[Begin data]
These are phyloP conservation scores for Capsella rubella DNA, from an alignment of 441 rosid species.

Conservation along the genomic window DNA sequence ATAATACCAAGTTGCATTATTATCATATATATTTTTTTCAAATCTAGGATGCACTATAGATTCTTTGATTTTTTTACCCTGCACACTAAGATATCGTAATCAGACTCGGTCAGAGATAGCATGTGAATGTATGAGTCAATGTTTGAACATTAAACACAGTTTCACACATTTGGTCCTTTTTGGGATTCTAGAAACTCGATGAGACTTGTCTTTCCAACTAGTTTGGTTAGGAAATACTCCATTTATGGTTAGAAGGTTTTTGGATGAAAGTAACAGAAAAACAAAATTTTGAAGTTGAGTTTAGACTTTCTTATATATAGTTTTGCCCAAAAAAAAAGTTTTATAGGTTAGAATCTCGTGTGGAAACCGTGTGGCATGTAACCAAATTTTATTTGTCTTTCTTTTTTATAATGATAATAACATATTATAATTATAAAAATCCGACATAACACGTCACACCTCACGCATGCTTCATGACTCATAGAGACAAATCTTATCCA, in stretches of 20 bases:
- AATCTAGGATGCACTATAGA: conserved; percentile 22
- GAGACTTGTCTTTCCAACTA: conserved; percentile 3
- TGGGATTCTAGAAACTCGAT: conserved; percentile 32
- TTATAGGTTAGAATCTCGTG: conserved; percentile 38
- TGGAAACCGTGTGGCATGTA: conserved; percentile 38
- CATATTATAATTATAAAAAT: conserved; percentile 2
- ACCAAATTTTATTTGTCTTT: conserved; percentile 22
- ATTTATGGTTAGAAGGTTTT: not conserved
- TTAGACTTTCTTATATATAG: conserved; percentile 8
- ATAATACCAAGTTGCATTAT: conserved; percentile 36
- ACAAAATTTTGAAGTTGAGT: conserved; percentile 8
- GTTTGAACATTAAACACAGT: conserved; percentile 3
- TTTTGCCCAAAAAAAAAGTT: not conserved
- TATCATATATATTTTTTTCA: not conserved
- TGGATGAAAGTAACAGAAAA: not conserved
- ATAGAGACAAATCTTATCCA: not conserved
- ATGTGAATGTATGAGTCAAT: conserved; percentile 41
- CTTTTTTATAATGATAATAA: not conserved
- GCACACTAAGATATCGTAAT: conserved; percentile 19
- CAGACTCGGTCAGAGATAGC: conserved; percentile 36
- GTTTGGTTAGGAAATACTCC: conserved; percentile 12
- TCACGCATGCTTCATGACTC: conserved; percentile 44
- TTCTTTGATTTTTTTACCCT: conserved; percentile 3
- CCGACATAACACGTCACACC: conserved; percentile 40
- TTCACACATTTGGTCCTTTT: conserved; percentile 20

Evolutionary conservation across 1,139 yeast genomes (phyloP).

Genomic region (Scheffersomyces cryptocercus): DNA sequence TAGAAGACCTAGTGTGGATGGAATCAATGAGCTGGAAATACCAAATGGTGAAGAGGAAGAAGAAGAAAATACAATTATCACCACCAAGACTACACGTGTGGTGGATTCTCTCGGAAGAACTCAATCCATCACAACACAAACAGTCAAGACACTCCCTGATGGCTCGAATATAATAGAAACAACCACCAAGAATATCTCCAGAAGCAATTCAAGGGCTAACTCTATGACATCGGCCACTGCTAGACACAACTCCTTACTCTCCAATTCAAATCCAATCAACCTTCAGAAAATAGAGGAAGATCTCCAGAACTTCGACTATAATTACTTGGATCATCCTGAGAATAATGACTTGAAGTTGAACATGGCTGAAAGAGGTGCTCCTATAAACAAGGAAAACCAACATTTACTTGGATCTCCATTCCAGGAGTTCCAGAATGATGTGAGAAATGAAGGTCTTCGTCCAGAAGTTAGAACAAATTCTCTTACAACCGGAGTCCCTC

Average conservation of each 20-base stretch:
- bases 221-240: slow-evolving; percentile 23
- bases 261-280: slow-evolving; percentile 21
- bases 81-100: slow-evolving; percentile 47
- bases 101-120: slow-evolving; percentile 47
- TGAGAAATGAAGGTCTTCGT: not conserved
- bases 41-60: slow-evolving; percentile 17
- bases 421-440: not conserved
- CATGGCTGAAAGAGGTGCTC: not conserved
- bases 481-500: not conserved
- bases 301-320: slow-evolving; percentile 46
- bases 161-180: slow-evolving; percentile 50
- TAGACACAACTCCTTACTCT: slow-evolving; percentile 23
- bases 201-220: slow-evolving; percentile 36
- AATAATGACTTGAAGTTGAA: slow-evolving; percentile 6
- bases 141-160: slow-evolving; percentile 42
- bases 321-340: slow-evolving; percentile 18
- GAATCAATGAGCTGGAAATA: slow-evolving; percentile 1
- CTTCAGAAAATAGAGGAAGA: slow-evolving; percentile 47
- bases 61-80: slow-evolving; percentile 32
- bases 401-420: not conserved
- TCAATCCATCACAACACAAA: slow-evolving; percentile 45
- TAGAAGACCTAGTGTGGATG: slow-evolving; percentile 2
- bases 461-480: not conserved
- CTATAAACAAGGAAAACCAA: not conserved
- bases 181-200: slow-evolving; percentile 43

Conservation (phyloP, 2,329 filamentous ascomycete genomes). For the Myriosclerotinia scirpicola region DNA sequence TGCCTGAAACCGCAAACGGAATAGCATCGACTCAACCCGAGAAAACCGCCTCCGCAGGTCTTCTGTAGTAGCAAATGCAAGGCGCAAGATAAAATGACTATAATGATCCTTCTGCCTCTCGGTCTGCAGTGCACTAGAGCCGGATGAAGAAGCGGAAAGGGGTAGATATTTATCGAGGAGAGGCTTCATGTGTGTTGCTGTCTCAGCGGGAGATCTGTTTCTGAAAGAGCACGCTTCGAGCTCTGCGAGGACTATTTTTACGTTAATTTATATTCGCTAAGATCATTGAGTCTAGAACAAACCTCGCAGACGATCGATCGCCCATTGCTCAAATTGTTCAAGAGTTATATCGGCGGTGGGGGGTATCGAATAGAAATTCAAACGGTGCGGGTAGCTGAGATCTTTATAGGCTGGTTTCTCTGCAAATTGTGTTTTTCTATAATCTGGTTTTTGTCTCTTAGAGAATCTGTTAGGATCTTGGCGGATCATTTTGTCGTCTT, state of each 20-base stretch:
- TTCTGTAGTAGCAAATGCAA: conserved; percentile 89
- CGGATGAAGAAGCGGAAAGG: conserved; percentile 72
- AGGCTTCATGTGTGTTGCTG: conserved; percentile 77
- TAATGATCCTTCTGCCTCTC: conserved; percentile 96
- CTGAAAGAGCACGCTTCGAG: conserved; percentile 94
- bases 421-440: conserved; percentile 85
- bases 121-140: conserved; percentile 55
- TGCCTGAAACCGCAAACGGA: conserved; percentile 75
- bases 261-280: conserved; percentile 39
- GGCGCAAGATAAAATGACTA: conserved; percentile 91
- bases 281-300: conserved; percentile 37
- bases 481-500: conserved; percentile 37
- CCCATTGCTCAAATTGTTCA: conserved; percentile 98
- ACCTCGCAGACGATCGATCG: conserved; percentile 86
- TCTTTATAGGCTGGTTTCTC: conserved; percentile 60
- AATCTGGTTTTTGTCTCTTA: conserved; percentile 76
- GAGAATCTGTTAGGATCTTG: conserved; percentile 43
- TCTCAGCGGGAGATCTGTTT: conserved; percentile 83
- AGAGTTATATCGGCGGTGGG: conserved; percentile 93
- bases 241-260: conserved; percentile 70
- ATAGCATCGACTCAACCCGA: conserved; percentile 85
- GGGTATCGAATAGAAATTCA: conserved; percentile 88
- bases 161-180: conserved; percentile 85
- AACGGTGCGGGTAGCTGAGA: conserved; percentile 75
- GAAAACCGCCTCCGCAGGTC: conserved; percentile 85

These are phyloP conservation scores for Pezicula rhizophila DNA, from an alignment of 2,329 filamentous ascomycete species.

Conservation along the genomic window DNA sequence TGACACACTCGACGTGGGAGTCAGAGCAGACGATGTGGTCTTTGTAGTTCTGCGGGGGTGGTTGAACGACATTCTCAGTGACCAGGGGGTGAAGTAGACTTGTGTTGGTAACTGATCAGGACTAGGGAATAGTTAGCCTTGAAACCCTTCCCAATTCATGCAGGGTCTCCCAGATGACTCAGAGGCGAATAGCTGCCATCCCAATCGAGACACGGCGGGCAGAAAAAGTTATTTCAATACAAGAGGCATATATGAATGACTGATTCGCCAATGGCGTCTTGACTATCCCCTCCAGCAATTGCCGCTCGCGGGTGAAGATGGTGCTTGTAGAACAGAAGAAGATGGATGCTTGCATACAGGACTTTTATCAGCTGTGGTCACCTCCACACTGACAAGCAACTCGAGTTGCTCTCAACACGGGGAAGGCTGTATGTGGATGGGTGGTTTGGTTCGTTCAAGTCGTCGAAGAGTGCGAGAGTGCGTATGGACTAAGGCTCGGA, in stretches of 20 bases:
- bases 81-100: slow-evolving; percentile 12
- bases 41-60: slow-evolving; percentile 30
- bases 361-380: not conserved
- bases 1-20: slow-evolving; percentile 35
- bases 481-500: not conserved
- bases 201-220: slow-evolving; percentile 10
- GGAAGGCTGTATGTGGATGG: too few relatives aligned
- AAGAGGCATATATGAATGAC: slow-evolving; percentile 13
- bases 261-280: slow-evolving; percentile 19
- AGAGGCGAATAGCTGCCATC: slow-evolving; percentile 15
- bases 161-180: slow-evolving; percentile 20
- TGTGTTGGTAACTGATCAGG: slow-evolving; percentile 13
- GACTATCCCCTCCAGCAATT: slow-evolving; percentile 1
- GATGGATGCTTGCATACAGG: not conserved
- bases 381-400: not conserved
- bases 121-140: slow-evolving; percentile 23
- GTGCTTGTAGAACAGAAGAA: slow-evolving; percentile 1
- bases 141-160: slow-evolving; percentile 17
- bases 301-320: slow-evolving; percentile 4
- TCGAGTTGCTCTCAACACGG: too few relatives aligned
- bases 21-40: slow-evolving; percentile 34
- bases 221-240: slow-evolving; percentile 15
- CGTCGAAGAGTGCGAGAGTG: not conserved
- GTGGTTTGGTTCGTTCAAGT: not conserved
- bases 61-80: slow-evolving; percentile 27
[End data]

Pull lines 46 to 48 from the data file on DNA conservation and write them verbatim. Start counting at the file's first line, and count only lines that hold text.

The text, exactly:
- bases 321-340: slow-evolving; percentile 18
- GAATCAATGAGCTGGAAATA: slow-evolving; percentile 1
- CTTCAGAAAATAGAGGAAGA: slow-evolving; percentile 47